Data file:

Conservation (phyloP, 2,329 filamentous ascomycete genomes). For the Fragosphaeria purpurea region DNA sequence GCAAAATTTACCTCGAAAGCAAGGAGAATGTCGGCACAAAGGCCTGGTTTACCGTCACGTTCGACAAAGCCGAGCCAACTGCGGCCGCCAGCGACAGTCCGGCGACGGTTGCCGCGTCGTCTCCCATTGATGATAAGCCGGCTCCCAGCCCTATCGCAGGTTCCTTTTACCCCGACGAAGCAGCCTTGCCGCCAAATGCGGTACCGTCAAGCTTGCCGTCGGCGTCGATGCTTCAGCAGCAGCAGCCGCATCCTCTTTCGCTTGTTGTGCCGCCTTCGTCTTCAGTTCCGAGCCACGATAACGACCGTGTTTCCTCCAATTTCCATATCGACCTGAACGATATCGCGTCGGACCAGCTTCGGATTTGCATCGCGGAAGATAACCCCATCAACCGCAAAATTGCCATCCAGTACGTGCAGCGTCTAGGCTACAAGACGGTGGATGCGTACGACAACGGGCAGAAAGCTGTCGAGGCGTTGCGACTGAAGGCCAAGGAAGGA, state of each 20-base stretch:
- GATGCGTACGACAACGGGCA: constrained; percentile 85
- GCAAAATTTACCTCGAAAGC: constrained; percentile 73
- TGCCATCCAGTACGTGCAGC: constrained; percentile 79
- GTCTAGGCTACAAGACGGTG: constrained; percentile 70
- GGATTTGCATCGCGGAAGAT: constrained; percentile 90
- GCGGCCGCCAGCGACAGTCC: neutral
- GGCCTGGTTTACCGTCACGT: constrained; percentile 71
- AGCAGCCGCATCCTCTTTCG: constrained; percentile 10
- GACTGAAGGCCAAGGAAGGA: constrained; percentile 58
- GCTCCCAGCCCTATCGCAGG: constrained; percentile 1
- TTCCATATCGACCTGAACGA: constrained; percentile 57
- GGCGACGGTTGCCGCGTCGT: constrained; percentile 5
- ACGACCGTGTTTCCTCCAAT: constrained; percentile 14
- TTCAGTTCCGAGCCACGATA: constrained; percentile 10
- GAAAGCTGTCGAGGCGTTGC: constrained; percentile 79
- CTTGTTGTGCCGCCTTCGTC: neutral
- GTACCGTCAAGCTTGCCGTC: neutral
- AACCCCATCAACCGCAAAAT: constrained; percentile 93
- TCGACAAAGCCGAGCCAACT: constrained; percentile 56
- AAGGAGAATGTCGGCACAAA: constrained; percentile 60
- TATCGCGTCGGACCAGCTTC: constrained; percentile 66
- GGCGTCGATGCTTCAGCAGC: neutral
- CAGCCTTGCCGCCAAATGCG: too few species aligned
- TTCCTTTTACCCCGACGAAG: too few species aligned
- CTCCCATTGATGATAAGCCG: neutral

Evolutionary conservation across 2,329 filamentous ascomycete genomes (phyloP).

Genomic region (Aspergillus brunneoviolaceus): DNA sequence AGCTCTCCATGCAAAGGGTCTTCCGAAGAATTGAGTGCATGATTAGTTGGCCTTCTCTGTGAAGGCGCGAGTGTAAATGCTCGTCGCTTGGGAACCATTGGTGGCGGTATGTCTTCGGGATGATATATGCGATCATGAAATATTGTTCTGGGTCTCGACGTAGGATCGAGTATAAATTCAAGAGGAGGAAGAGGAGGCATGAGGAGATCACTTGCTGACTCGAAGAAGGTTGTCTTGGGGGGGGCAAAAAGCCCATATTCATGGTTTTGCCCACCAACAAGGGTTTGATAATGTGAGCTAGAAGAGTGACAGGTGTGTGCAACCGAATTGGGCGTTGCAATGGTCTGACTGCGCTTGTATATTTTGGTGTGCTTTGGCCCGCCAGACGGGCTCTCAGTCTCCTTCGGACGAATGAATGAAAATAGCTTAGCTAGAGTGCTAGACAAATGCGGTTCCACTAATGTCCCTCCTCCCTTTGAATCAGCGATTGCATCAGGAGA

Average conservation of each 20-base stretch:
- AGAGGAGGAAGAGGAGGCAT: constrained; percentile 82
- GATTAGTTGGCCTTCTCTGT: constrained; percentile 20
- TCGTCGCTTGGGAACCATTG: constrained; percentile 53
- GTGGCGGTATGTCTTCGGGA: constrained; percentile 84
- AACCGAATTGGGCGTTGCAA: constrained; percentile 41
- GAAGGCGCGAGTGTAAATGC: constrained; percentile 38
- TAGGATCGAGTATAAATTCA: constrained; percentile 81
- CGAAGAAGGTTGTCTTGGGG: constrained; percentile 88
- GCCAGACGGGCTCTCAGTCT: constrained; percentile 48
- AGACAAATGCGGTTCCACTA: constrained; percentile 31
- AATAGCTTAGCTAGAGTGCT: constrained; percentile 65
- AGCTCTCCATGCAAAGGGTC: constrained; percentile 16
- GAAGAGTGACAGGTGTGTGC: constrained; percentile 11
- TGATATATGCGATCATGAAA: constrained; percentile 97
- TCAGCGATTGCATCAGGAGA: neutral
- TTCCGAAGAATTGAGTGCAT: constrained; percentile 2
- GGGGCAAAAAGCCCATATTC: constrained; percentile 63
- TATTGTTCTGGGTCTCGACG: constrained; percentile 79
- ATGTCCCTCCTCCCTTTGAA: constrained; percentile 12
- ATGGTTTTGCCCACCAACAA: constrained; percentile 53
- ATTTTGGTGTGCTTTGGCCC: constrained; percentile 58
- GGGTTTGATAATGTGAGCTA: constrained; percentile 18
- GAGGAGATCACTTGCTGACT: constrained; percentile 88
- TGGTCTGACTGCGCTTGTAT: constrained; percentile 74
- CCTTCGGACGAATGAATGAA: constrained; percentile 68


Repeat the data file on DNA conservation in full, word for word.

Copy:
Conservation (phyloP, 2,329 filamentous ascomycete genomes). For the Fragosphaeria purpurea region DNA sequence GCAAAATTTACCTCGAAAGCAAGGAGAATGTCGGCACAAAGGCCTGGTTTACCGTCACGTTCGACAAAGCCGAGCCAACTGCGGCCGCCAGCGACAGTCCGGCGACGGTTGCCGCGTCGTCTCCCATTGATGATAAGCCGGCTCCCAGCCCTATCGCAGGTTCCTTTTACCCCGACGAAGCAGCCTTGCCGCCAAATGCGGTACCGTCAAGCTTGCCGTCGGCGTCGATGCTTCAGCAGCAGCAGCCGCATCCTCTTTCGCTTGTTGTGCCGCCTTCGTCTTCAGTTCCGAGCCACGATAACGACCGTGTTTCCTCCAATTTCCATATCGACCTGAACGATATCGCGTCGGACCAGCTTCGGATTTGCATCGCGGAAGATAACCCCATCAACCGCAAAATTGCCATCCAGTACGTGCAGCGTCTAGGCTACAAGACGGTGGATGCGTACGACAACGGGCAGAAAGCTGTCGAGGCGTTGCGACTGAAGGCCAAGGAAGGA, state of each 20-base stretch:
- GATGCGTACGACAACGGGCA: constrained; percentile 85
- GCAAAATTTACCTCGAAAGC: constrained; percentile 73
- TGCCATCCAGTACGTGCAGC: constrained; percentile 79
- GTCTAGGCTACAAGACGGTG: constrained; percentile 70
- GGATTTGCATCGCGGAAGAT: constrained; percentile 90
- GCGGCCGCCAGCGACAGTCC: neutral
- GGCCTGGTTTACCGTCACGT: constrained; percentile 71
- AGCAGCCGCATCCTCTTTCG: constrained; percentile 10
- GACTGAAGGCCAAGGAAGGA: constrained; percentile 58
- GCTCCCAGCCCTATCGCAGG: constrained; percentile 1
- TTCCATATCGACCTGAACGA: constrained; percentile 57
- GGCGACGGTTGCCGCGTCGT: constrained; percentile 5
- ACGACCGTGTTTCCTCCAAT: constrained; percentile 14
- TTCAGTTCCGAGCCACGATA: constrained; percentile 10
- GAAAGCTGTCGAGGCGTTGC: constrained; percentile 79
- CTTGTTGTGCCGCCTTCGTC: neutral
- GTACCGTCAAGCTTGCCGTC: neutral
- AACCCCATCAACCGCAAAAT: constrained; percentile 93
- TCGACAAAGCCGAGCCAACT: constrained; percentile 56
- AAGGAGAATGTCGGCACAAA: constrained; percentile 60
- TATCGCGTCGGACCAGCTTC: constrained; percentile 66
- GGCGTCGATGCTTCAGCAGC: neutral
- CAGCCTTGCCGCCAAATGCG: too few species aligned
- TTCCTTTTACCCCGACGAAG: too few species aligned
- CTCCCATTGATGATAAGCCG: neutral

Evolutionary conservation across 2,329 filamentous ascomycete genomes (phyloP).

Genomic region (Aspergillus brunneoviolaceus): DNA sequence AGCTCTCCATGCAAAGGGTCTTCCGAAGAATTGAGTGCATGATTAGTTGGCCTTCTCTGTGAAGGCGCGAGTGTAAATGCTCGTCGCTTGGGAACCATTGGTGGCGGTATGTCTTCGGGATGATATATGCGATCATGAAATATTGTTCTGGGTCTCGACGTAGGATCGAGTATAAATTCAAGAGGAGGAAGAGGAGGCATGAGGAGATCACTTGCTGACTCGAAGAAGGTTGTCTTGGGGGGGGCAAAAAGCCCATATTCATGGTTTTGCCCACCAACAAGGGTTTGATAATGTGAGCTAGAAGAGTGACAGGTGTGTGCAACCGAATTGGGCGTTGCAATGGTCTGACTGCGCTTGTATATTTTGGTGTGCTTTGGCCCGCCAGACGGGCTCTCAGTCTCCTTCGGACGAATGAATGAAAATAGCTTAGCTAGAGTGCTAGACAAATGCGGTTCCACTAATGTCCCTCCTCCCTTTGAATCAGCGATTGCATCAGGAGA

Average conservation of each 20-base stretch:
- AGAGGAGGAAGAGGAGGCAT: constrained; percentile 82
- GATTAGTTGGCCTTCTCTGT: constrained; percentile 20
- TCGTCGCTTGGGAACCATTG: constrained; percentile 53
- GTGGCGGTATGTCTTCGGGA: constrained; percentile 84
- AACCGAATTGGGCGTTGCAA: constrained; percentile 41
- GAAGGCGCGAGTGTAAATGC: constrained; percentile 38
- TAGGATCGAGTATAAATTCA: constrained; percentile 81
- CGAAGAAGGTTGTCTTGGGG: constrained; percentile 88
- GCCAGACGGGCTCTCAGTCT: constrained; percentile 48
- AGACAAATGCGGTTCCACTA: constrained; percentile 31
- AATAGCTTAGCTAGAGTGCT: constrained; percentile 65
- AGCTCTCCATGCAAAGGGTC: constrained; percentile 16
- GAAGAGTGACAGGTGTGTGC: constrained; percentile 11
- TGATATATGCGATCATGAAA: constrained; percentile 97
- TCAGCGATTGCATCAGGAGA: neutral
- TTCCGAAGAATTGAGTGCAT: constrained; percentile 2
- GGGGCAAAAAGCCCATATTC: constrained; percentile 63
- TATTGTTCTGGGTCTCGACG: constrained; percentile 79
- ATGTCCCTCCTCCCTTTGAA: constrained; percentile 12
- ATGGTTTTGCCCACCAACAA: constrained; percentile 53
- ATTTTGGTGTGCTTTGGCCC: constrained; percentile 58
- GGGTTTGATAATGTGAGCTA: constrained; percentile 18
- GAGGAGATCACTTGCTGACT: constrained; percentile 88
- TGGTCTGACTGCGCTTGTAT: constrained; percentile 74
- CCTTCGGACGAATGAATGAA: constrained; percentile 68